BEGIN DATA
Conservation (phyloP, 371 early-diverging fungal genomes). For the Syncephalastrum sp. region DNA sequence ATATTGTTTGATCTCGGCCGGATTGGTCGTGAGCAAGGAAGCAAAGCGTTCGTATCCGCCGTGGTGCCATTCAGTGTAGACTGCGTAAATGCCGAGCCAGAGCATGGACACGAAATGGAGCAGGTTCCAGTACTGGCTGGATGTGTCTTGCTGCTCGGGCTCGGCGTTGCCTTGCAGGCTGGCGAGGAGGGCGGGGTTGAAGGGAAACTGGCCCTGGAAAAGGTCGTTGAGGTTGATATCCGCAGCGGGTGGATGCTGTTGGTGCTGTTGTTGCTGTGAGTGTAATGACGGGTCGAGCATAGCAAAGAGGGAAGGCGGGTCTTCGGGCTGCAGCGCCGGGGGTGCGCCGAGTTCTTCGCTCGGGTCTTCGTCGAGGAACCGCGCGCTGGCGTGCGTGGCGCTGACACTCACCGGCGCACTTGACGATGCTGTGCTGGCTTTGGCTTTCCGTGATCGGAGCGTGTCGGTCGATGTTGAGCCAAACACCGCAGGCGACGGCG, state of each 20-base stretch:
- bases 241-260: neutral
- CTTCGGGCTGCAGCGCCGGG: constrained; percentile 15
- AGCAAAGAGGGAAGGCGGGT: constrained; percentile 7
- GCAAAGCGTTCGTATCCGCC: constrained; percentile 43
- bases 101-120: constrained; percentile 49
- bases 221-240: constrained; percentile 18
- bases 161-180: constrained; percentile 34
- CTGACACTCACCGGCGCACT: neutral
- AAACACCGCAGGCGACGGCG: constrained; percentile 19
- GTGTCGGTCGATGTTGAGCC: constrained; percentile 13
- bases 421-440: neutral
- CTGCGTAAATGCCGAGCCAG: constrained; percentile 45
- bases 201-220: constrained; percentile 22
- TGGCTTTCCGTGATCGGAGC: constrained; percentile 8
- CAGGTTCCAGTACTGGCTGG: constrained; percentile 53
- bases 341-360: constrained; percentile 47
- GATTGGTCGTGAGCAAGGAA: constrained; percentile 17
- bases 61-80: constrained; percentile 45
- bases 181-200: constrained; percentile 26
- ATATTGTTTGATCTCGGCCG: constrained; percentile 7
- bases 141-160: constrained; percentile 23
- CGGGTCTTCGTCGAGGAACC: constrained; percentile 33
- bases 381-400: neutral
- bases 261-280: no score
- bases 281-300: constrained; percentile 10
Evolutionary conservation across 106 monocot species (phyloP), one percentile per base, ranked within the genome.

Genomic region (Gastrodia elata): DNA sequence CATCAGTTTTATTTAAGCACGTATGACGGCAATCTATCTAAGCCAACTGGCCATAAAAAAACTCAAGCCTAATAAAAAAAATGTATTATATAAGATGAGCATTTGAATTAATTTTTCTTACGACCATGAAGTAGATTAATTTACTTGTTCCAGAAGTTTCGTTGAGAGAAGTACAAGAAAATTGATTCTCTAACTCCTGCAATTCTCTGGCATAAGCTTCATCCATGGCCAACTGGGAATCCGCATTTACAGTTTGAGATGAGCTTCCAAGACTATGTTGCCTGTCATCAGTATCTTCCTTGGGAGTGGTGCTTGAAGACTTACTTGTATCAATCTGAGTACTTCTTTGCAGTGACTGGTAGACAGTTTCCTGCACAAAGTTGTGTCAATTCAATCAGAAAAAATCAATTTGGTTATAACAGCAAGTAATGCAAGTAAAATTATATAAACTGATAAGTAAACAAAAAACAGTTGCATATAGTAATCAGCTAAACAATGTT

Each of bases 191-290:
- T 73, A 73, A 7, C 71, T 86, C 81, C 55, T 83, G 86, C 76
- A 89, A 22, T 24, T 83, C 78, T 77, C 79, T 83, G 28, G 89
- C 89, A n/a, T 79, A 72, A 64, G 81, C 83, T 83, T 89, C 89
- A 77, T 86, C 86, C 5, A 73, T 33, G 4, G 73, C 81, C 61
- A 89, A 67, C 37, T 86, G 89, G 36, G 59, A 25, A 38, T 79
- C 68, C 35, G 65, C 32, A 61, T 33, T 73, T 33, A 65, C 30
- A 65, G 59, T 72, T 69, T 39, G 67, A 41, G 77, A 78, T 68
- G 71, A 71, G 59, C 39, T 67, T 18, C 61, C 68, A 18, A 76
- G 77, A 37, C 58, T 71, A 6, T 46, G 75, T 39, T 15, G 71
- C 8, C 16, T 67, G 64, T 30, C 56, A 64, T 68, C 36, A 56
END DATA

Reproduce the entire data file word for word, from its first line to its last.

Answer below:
Conservation (phyloP, 371 early-diverging fungal genomes). For the Syncephalastrum sp. region DNA sequence ATATTGTTTGATCTCGGCCGGATTGGTCGTGAGCAAGGAAGCAAAGCGTTCGTATCCGCCGTGGTGCCATTCAGTGTAGACTGCGTAAATGCCGAGCCAGAGCATGGACACGAAATGGAGCAGGTTCCAGTACTGGCTGGATGTGTCTTGCTGCTCGGGCTCGGCGTTGCCTTGCAGGCTGGCGAGGAGGGCGGGGTTGAAGGGAAACTGGCCCTGGAAAAGGTCGTTGAGGTTGATATCCGCAGCGGGTGGATGCTGTTGGTGCTGTTGTTGCTGTGAGTGTAATGACGGGTCGAGCATAGCAAAGAGGGAAGGCGGGTCTTCGGGCTGCAGCGCCGGGGGTGCGCCGAGTTCTTCGCTCGGGTCTTCGTCGAGGAACCGCGCGCTGGCGTGCGTGGCGCTGACACTCACCGGCGCACTTGACGATGCTGTGCTGGCTTTGGCTTTCCGTGATCGGAGCGTGTCGGTCGATGTTGAGCCAAACACCGCAGGCGACGGCG, state of each 20-base stretch:
- bases 241-260: neutral
- CTTCGGGCTGCAGCGCCGGG: constrained; percentile 15
- AGCAAAGAGGGAAGGCGGGT: constrained; percentile 7
- GCAAAGCGTTCGTATCCGCC: constrained; percentile 43
- bases 101-120: constrained; percentile 49
- bases 221-240: constrained; percentile 18
- bases 161-180: constrained; percentile 34
- CTGACACTCACCGGCGCACT: neutral
- AAACACCGCAGGCGACGGCG: constrained; percentile 19
- GTGTCGGTCGATGTTGAGCC: constrained; percentile 13
- bases 421-440: neutral
- CTGCGTAAATGCCGAGCCAG: constrained; percentile 45
- bases 201-220: constrained; percentile 22
- TGGCTTTCCGTGATCGGAGC: constrained; percentile 8
- CAGGTTCCAGTACTGGCTGG: constrained; percentile 53
- bases 341-360: constrained; percentile 47
- GATTGGTCGTGAGCAAGGAA: constrained; percentile 17
- bases 61-80: constrained; percentile 45
- bases 181-200: constrained; percentile 26
- ATATTGTTTGATCTCGGCCG: constrained; percentile 7
- bases 141-160: constrained; percentile 23
- CGGGTCTTCGTCGAGGAACC: constrained; percentile 33
- bases 381-400: neutral
- bases 261-280: no score
- bases 281-300: constrained; percentile 10
Evolutionary conservation across 106 monocot species (phyloP), one percentile per base, ranked within the genome.

Genomic region (Gastrodia elata): DNA sequence CATCAGTTTTATTTAAGCACGTATGACGGCAATCTATCTAAGCCAACTGGCCATAAAAAAACTCAAGCCTAATAAAAAAAATGTATTATATAAGATGAGCATTTGAATTAATTTTTCTTACGACCATGAAGTAGATTAATTTACTTGTTCCAGAAGTTTCGTTGAGAGAAGTACAAGAAAATTGATTCTCTAACTCCTGCAATTCTCTGGCATAAGCTTCATCCATGGCCAACTGGGAATCCGCATTTACAGTTTGAGATGAGCTTCCAAGACTATGTTGCCTGTCATCAGTATCTTCCTTGGGAGTGGTGCTTGAAGACTTACTTGTATCAATCTGAGTACTTCTTTGCAGTGACTGGTAGACAGTTTCCTGCACAAAGTTGTGTCAATTCAATCAGAAAAAATCAATTTGGTTATAACAGCAAGTAATGCAAGTAAAATTATATAAACTGATAAGTAAACAAAAAACAGTTGCATATAGTAATCAGCTAAACAATGTT

Each of bases 191-290:
- T 73, A 73, A 7, C 71, T 86, C 81, C 55, T 83, G 86, C 76
- A 89, A 22, T 24, T 83, C 78, T 77, C 79, T 83, G 28, G 89
- C 89, A n/a, T 79, A 72, A 64, G 81, C 83, T 83, T 89, C 89
- A 77, T 86, C 86, C 5, A 73, T 33, G 4, G 73, C 81, C 61
- A 89, A 67, C 37, T 86, G 89, G 36, G 59, A 25, A 38, T 79
- C 68, C 35, G 65, C 32, A 61, T 33, T 73, T 33, A 65, C 30
- A 65, G 59, T 72, T 69, T 39, G 67, A 41, G 77, A 78, T 68
- G 71, A 71, G 59, C 39, T 67, T 18, C 61, C 68, A 18, A 76
- G 77, A 37, C 58, T 71, A 6, T 46, G 75, T 39, T 15, G 71
- C 8, C 16, T 67, G 64, T 30, C 56, A 64, T 68, C 36, A 56